It is money which is now the unquestioned good. In The Apprentice, real qualities of character – loyalty, modesty, sensitivity – are derided by Alan Sugar as absurd hangovers of a lost age. Reading, thought, even education itself, are presented as a waste of a successful person's time. The only talent that matters is the capacity to make money.

The Labour peer is presenting a show which enshrines Tory values. Champions of Thatcherism used to argue that a country's strength is built on the money-making activities of its entrepreneurs. Their successors go further. The rich are not only supporting the economy, but are good for the national soul. Their dynamism, the values which they represent, are the foundations of the Big Society.

Eagerly, their camp followers in the press taken the cue. With smiling faces and happy families on every page, the Rich List is a propaganda tool for unconstrained capitalism. It devotes much space to the charitable activities of these lovely people. There is even a Giving List, listing the most generous of our billionaires. Greed was once said to be good. Now it is positively saintly.



terblacker@aol.com

React Now

Latest stories from i100
Have you tried new the Independent Digital Edition apps?
SPONSORED FEATURES
iJobs Job Widget
iJobs General

Recruitment Genius: IT Support Engineer

£18000 - £26000 per annum: Recruitment Genius: This is an opportunity for an I...

Recruitment Genius: Project Assistant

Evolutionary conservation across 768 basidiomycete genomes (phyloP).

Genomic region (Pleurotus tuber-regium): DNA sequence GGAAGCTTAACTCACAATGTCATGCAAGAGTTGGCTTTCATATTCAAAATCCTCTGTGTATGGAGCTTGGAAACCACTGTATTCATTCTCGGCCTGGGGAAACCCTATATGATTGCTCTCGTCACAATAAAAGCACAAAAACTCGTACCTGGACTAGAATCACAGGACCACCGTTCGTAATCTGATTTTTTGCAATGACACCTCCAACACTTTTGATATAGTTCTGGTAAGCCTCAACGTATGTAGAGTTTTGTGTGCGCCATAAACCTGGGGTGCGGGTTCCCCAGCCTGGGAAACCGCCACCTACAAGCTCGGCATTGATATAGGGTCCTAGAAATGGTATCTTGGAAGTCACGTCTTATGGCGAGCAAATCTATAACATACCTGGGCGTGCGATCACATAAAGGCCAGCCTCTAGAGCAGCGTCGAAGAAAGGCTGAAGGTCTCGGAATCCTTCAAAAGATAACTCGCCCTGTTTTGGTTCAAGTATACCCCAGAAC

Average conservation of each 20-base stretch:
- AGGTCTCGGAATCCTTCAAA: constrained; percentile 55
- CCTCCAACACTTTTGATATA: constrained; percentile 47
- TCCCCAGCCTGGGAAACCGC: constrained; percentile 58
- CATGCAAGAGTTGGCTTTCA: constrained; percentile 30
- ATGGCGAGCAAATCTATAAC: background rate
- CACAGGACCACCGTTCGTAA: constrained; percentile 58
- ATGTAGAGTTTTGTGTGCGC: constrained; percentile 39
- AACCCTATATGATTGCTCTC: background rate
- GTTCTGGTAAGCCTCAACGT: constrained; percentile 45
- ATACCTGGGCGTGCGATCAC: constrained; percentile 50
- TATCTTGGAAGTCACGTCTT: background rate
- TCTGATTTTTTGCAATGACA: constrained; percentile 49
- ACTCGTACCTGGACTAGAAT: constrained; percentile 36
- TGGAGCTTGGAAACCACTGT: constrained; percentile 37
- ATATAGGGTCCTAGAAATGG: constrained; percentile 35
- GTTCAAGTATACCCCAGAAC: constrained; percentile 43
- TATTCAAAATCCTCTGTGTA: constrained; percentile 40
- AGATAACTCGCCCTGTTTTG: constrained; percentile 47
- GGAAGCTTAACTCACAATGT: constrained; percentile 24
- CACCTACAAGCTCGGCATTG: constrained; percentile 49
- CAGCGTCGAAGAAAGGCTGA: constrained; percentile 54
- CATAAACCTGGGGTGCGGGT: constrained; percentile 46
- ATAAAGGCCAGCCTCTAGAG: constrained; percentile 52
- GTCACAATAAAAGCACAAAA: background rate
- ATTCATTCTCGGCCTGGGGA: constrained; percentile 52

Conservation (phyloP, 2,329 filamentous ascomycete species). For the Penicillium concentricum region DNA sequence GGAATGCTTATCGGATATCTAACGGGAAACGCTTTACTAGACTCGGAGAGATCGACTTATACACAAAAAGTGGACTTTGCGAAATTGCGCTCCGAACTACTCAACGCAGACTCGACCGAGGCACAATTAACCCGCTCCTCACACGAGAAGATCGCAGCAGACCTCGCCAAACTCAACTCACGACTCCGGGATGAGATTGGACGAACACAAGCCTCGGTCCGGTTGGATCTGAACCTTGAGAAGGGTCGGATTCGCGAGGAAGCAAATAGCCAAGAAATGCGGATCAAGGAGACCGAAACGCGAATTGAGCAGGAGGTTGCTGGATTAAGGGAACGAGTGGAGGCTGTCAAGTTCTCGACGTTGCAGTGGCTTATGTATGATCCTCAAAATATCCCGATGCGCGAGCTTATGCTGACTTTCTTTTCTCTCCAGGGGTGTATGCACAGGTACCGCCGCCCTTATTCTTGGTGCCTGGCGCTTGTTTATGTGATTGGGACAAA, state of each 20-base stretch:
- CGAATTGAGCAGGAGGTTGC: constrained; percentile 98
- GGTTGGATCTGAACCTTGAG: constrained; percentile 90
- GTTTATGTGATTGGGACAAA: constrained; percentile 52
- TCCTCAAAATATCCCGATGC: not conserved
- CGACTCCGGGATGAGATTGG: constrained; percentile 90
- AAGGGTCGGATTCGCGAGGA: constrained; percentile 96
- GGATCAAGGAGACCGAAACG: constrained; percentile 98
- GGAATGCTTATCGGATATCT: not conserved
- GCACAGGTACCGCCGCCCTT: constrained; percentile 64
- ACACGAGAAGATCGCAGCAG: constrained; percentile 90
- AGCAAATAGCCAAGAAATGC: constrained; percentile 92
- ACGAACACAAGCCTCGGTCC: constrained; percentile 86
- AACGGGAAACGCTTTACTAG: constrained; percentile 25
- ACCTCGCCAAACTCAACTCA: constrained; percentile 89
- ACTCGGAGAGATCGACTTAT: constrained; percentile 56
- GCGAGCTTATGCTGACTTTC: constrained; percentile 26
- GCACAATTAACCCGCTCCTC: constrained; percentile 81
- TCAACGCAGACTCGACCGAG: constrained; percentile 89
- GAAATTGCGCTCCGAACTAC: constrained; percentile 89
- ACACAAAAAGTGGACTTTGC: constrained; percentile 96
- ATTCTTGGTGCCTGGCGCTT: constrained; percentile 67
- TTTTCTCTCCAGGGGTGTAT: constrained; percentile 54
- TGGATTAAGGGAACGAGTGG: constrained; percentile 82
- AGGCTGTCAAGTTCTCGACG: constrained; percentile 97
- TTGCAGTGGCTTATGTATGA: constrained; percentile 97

£17000 per annum: Recruitment Genius: They are a leading company in the field ...

Recruitment Genius: DBA Developer - SQL Server

£30000 - £35000 per annum: Recruitment Genius: This is an exciting opportunity...

Recruitment Genius: Office Manager

£26041 - £34876 per annum: Recruitment Genius: There has never been a more exc...

Day In a Page

Read Next
Larry Fink, the boss of fund manager BlackRock , is among those sounding the alarm  

Not all discounts are welcome: Beware the myopia of company bosses

Ben Chu
Cilla Black lived her life in front of the lens, whether on television or her earlier pop career  

Cilla Black dead: A sad farewell to the singer who gave us a 'lorra, lorra laughs'

Gerard Gilbert
Turkey-Kurdish conflict: Obama's deal with Ankara is a betrayal of Syrian Kurds and may not even weaken Isis

US betrayal of old ally brings limited reward

Since the accord, the Turks have only waged war on Kurds while no US bomber has used Incirlik airbase, says Patrick Cockburn
VIPs gather for opening of second Suez Canal - but doubts linger over security

'A gift from Egypt to the rest of the world'

VIPs gather for opening of second Suez Canal - but is it really needed?
Jeremy Corbyn dresses abysmally. That's a great thing because it's genuine

Jeremy Corbyn dresses abysmally. That's a great thing because it's genuine